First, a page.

2. Effects of fully-established Sure Start Local Programmes on 3-year-old children and their families living in England: a quasi-experimental observational study. The Lancet. 2008; 372, 1641 – 1647. A quasi-experimental observational study, comparing 5883 3-year-old children and their families from 93 disadvantaged Sure Start Local Programmes (SSLP) areas with 1879 3-year-old children and their families from 72 similarly deprived areas in England without SSLPs. SSLPs are area-based interventions to improve services for young children and their families in deprived communities, promote health and development, and reduce inequalities. After controlling for background factors, children in the SSLP areas showed better social development than those in the non-SSLP areas, with more positive social behaviour and greater independence. Families in SSLP areas showed less negative parenting, provided a better home-learning environment, and used more services for supporting child and family development than those not living in SSLP areas. This paper shows that once the SSLPs became established they provided an effective early intervention that can improve the life chances of young children living in deprived areas. (A criticism of earlier evaluations was that they often took place within six months of SSLP implementation at a local level).
3. Effect of Parents’ Wartime Deployment on the Behavior of Young Children in Military FamiliesArch Pediatr Adolesc Med.2008;162:1009-1014. A bit out of left field for this collection, but from a US Marine base comes the first study to show that having a parent deployed overseas is associated with increasedbehavioural symptoms compared with peers without a deployed parent,among children aged over 3 years. Spouses of deployed personnel showed higher depression scores: this was controlled for along with caregiver’s stress and other factors. Perhaps further evidence that war is not good for health!
4. Growth Monitoring Following Traumatic Brain InjuryArch Dis Child. 2008. doi:10.1136/adc.2008.145235. A retrospective audit ofcase notes of 123 children who required intensive care unitadmission with TBI found that growth monitoring was poorly performed. Height and weight were documented in only one third of visits and serial growth measurements were available for only22 patients (17%), over a meanfollow-up period of 25.2±21.6 months. The clinical issue is to do with hypopituitarism. The population health issue is a timely reminder in terms of service quality and audit.
5. Preparticipation screening for cardiovascular abnormalities in young competitive athletesBMJ 2008;337:a1596. An opinion piece that promises to provide a factual overview of preparticipation screening of athletes aged under 35 years to identify that small group with cardiac anomalies that could put them at risk of exercise related sudden cardiac death. Authors note that the efficacy, cost effectiveness, andimpact of false positive tests of preparticipation screeningstrategies remain controversial.
7. Dissection of the retrieval times of a centralised transport service, New South Wales, AustraliaArch Dis Child. 2008. doi:10.1136/adc.2007.125211. An observational study to establish baseline data for database review of the records of 17,011 requestsfor retrieval to a centralised transport service in New SouthWales and the Australian Capital Territory, Australia from 2000to 2006. The median stabilisation time was 97 min for neonatal comparedto 50 min for paediatric retrievals. This will be important information to monitor service delivery and evaluate the effect of new interventionson retrieval times.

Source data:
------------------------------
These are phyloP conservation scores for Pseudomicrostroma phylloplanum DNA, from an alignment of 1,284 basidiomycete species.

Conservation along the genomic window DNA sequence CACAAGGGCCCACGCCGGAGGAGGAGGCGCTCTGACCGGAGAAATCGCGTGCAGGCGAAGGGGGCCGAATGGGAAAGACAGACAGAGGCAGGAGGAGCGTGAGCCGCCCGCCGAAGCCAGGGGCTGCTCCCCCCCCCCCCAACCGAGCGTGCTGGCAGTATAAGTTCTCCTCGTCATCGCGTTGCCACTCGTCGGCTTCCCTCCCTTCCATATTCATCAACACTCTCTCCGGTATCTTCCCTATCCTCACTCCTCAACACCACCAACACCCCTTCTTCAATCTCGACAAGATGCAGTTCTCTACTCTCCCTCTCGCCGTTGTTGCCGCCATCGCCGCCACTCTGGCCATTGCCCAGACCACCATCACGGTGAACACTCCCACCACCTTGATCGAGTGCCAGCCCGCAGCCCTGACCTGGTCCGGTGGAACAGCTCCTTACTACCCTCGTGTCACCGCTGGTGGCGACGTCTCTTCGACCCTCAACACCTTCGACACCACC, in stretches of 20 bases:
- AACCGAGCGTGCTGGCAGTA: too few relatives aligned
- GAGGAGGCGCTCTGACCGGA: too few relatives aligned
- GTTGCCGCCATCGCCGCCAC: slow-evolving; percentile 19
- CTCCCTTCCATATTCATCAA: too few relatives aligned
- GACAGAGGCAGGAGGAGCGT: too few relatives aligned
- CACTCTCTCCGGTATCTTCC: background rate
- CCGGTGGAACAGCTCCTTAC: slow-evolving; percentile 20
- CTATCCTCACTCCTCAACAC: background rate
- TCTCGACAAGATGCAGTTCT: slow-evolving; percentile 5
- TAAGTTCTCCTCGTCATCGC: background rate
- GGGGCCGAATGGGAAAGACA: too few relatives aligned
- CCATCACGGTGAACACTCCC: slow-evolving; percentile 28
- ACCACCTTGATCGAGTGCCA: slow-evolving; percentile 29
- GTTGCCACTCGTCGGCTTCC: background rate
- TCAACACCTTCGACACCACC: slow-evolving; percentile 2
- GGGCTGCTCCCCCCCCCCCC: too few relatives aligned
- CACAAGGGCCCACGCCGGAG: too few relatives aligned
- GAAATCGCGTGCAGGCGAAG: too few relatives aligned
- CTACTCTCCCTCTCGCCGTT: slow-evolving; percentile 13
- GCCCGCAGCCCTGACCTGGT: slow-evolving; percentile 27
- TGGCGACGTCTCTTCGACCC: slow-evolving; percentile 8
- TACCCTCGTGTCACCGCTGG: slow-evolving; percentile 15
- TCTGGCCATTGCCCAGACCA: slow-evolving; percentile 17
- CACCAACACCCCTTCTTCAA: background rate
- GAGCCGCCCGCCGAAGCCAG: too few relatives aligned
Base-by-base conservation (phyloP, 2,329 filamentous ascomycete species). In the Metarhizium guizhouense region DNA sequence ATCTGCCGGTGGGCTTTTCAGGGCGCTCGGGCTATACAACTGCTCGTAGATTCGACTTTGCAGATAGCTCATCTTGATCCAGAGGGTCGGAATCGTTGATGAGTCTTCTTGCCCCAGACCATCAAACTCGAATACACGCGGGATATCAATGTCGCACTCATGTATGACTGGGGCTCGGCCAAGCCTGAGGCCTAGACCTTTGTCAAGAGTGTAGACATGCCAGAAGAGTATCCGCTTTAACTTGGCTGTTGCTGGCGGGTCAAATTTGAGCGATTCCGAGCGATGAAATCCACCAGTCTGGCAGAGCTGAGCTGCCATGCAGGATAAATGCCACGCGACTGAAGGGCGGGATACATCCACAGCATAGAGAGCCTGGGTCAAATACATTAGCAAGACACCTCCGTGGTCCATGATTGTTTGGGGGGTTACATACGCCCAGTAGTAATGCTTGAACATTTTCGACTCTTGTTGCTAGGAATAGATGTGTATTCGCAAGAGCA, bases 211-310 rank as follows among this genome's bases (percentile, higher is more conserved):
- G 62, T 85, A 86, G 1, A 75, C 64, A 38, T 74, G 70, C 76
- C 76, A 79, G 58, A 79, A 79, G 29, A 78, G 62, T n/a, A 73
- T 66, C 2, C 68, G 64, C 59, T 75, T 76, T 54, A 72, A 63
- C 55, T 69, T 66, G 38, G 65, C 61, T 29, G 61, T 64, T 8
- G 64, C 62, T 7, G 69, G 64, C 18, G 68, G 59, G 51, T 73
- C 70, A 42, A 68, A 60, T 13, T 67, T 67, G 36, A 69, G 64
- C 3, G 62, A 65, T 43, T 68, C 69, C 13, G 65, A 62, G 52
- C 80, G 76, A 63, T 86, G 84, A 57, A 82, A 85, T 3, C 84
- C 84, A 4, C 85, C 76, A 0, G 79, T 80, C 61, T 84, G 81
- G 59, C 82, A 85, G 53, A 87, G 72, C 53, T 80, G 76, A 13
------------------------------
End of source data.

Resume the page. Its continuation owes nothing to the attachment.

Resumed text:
9. Pre- and postnatal influences on preschool mental health: a large-scale cohort studyJournal of Child Psychology and Psychiatry,49(10), 1118-1128, 2008. From Western Australia, this prospective cohort study of 2,868 live born children involved 2,979 pregnant women recruited at 18weeks gestation and followed up at age two and five years using the Child Behaviour Checklist (CBCL). Early childhood mental health at age 2 and age 5 was significantly affected by prenatal events, particularly maternal experience of multiple stress events in pregnancy, and smoking. Mother’s ethnicity was important at age 2, and at age 5 gender of the child, shorter period breastfeeding, and multiple baby blues symptoms were significant predictors of mental health problems. Interventions targeting adverse prenatal, perinatal and postnatal influences can be expected to improve mental health outcomes for children in the early years. This full issue of the Journal of Child Psychology and Psychiatryis available free on-line and contains other interesting articles on pre- and peri-natal origins of child and adolescent mental health (including maternal oily fish intake and effects of caesarean section).
10. Regular consumption of dark chocolate is associated with low serum concentrations of C-reactive protein in a healthy Italian population. J Nutr 2008; 138: 1939-1945. Finally a little item from Medscape News for adults approaching the holiday season. A new Italian study has shown that consuming moderate amounts of dark chocolate is associated with a significant reduction in the risk of cardiovascular disease. But don’t eat too much! Beyond a small square of chocolate two or three times a week the beneficial effect tends to disappear. “It could be that if you increase the amount of chocolate by too much, the increase in lipids and calories overcomes the effects of the antioxidants.” Celebrate well colleagues! Top Hot Reads will return in January 2009.